Public opinion polls likely understate opposition to same-sex marriage, a new study has found.
A "social desirability bias" may come into play with many people answering polling questions in support for same-sex marriage, skewing the results of pre-election studies in favor of the issue, says political scientist Richard Powell, who authored the study set to be released in the November issue of the journal American Politics Research
His research found that such surveys underestimate public opposition to same-sex marriage by 5 to 7 percentage points as respondents offer views to pollsters that seem socially acceptable at the time, rather than their honest feelings about issues that are sensitive, according to the Pew Research Center
, in reporting on the study.
A Gallup poll,
the first since the U.S. Supreme Court struck down the Defense of Marriage Act and released in July, found that 52 percent of Americans in 50 states backed a law supporting gay marriage, while 43 percent said they would vote against such a measure.
If Powell's research is correct, it means a slight majority is against same-sex unions.
Powell, a University of Maine professor, looked at 33 statewide races with same-sex marriage ballot initiatives that took place from 1998 to 2012. In each race, pre-election polling was conducted, and he looked at only polls that took place within 90 days of elections.
Controlling for several factors that could be related to social desirability bias, he then compared the pre-vote polling on same-sex laws with the votes in the election, finding the underestimation, which has not been taken into account in the politically divisive debate over gay marriage.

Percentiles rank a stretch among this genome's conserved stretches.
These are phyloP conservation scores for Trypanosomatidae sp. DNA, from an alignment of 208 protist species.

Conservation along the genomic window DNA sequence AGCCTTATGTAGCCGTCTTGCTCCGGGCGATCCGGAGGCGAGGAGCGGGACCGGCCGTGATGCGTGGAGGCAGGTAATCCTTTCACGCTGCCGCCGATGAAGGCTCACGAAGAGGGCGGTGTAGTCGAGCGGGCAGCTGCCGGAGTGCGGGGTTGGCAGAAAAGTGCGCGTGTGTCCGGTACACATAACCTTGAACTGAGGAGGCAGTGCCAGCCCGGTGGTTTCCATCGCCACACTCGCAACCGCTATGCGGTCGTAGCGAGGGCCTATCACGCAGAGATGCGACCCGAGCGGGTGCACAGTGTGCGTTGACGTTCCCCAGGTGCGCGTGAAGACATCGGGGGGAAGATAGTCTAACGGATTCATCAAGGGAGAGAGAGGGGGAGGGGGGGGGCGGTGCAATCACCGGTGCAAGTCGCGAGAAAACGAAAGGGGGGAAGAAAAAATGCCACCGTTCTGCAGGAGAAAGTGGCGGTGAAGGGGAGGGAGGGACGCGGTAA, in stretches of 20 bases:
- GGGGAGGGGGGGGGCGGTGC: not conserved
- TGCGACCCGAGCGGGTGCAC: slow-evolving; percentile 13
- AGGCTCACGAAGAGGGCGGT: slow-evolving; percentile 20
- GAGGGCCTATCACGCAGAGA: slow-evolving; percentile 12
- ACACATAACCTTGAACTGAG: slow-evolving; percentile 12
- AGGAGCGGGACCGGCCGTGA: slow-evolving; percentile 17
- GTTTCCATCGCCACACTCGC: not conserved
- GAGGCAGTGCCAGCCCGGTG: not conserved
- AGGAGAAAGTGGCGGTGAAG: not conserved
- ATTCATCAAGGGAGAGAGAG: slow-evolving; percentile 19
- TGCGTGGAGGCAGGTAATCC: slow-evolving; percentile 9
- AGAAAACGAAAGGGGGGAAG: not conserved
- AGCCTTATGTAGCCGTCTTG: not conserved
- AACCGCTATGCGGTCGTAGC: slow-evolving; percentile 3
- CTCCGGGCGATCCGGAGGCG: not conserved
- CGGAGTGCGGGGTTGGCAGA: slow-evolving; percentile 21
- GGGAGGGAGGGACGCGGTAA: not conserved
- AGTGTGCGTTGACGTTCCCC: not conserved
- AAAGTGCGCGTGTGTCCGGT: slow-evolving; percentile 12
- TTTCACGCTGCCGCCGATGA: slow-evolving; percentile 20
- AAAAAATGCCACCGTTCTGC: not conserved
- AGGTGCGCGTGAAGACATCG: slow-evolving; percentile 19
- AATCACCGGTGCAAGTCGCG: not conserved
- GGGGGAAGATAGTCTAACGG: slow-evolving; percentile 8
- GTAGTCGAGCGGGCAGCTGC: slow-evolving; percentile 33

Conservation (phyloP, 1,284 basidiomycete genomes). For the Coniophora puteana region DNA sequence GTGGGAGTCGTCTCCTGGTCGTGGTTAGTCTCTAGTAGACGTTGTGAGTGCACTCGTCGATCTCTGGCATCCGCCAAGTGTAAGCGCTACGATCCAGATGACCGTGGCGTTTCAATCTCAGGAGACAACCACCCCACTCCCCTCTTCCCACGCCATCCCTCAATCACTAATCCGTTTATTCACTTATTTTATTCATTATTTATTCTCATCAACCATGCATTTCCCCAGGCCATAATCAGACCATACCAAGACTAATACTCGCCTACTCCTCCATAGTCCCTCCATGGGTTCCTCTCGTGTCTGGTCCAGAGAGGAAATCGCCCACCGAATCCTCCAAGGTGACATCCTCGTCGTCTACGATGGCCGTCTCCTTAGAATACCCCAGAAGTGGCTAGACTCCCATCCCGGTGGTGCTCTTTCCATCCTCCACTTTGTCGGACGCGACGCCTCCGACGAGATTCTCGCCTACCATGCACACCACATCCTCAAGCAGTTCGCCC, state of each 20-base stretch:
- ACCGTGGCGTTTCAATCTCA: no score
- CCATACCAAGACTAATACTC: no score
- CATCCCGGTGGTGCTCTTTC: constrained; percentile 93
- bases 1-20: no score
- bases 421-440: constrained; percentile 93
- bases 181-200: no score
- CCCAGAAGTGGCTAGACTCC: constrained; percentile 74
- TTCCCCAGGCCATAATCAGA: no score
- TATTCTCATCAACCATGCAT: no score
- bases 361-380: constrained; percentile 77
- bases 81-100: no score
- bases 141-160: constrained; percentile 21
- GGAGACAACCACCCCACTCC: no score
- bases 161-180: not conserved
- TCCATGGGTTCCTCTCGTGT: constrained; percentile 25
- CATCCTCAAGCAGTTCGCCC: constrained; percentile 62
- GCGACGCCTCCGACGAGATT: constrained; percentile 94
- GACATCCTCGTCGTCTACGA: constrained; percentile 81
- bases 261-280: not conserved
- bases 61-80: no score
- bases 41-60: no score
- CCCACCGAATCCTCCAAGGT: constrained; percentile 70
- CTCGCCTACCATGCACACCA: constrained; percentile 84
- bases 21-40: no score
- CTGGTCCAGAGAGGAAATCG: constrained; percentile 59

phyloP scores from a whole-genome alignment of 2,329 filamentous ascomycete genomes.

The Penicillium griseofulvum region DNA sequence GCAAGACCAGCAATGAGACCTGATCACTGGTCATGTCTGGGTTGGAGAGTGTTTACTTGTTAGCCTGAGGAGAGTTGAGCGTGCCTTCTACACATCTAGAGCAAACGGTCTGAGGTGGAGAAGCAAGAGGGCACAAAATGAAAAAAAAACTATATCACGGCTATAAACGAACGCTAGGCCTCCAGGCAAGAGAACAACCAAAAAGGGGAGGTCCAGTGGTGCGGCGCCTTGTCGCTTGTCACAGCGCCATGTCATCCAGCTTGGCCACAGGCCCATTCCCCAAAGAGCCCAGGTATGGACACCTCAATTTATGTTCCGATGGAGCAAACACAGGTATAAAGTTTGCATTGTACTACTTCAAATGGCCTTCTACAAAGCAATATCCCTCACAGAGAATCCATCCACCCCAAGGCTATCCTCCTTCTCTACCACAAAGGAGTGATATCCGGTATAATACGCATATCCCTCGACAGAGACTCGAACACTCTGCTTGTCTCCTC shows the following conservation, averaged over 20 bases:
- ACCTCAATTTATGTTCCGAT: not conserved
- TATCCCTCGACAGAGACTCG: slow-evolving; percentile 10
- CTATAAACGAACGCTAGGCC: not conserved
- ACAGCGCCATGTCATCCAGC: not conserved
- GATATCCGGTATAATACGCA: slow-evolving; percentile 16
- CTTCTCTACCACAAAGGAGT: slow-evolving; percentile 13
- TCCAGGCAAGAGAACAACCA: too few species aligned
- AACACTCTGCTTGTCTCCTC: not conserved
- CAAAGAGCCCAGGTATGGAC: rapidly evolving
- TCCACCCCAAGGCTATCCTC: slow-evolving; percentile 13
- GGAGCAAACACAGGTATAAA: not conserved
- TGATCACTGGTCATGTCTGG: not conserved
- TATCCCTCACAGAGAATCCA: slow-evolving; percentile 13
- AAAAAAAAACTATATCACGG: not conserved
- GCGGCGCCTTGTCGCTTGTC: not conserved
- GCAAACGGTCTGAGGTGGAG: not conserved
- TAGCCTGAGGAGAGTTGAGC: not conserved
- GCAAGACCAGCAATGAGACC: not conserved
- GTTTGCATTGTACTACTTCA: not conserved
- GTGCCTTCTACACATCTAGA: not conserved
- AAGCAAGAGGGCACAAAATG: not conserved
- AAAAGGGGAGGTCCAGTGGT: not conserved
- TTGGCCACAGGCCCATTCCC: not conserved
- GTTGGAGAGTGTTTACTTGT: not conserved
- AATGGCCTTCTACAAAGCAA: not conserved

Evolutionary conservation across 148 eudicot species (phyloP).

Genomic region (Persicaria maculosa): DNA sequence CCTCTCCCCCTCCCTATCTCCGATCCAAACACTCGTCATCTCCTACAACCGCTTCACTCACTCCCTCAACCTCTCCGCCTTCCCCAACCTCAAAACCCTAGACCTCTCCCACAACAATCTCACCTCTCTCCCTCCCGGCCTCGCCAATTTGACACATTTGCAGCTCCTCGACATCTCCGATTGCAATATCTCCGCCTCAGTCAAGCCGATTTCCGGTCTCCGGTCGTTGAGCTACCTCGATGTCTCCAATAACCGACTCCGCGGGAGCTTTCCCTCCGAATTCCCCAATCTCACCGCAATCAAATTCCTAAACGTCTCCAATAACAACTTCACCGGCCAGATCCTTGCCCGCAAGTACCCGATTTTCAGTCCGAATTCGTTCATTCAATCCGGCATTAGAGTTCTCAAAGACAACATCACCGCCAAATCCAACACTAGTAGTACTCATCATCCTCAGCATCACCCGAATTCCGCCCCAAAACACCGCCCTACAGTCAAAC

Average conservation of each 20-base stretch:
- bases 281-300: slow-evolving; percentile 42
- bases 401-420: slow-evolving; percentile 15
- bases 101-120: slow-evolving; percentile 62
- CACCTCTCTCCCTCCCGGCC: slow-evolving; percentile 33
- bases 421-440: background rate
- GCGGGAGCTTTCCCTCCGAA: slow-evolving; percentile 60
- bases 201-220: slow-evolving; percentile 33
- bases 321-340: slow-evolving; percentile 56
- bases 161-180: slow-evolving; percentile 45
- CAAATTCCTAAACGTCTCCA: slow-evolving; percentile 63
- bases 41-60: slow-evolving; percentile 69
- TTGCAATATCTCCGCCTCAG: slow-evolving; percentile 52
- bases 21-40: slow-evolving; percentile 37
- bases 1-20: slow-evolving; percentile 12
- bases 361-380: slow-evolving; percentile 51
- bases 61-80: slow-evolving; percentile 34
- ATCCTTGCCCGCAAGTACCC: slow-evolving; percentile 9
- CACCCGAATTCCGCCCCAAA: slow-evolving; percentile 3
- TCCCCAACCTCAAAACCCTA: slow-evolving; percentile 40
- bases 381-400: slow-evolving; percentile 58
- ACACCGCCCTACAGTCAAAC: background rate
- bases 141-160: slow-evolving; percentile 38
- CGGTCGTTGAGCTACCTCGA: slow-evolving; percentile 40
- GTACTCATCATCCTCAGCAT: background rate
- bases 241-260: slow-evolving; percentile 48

As a concept, such "social desirability bias" is difficult to detect for researchers.
Pew cited the "Bradley Effect" in the 1982 California governor's race, in which Los Angeles Mayor Tom Bradley polled to win the election but was beaten narrowly by challenger George Deukmejian.
Bradley, who died in 1998, was black, while Deukmejian is white, leading some to ponder whether prospective voters gave a pollster an answer they deemed socially acceptable before the election, but later voted their true opinion at the ballot box.
Harvard researcher Daniel Hopkins later nailed down the existence of the social bias, Pew noted. He studied Senate races featuring black and white candidates from 1989 to 2006.
Black candidates did better in opinion polling than they did in the final vote counts through 1996. That phenomenon remains unknown.
Some pondered in the 2008 and 2012 presidential election about whether then-candidate Barack Obama would suffer the Bradley Effect
, but in his case it did not materialize.
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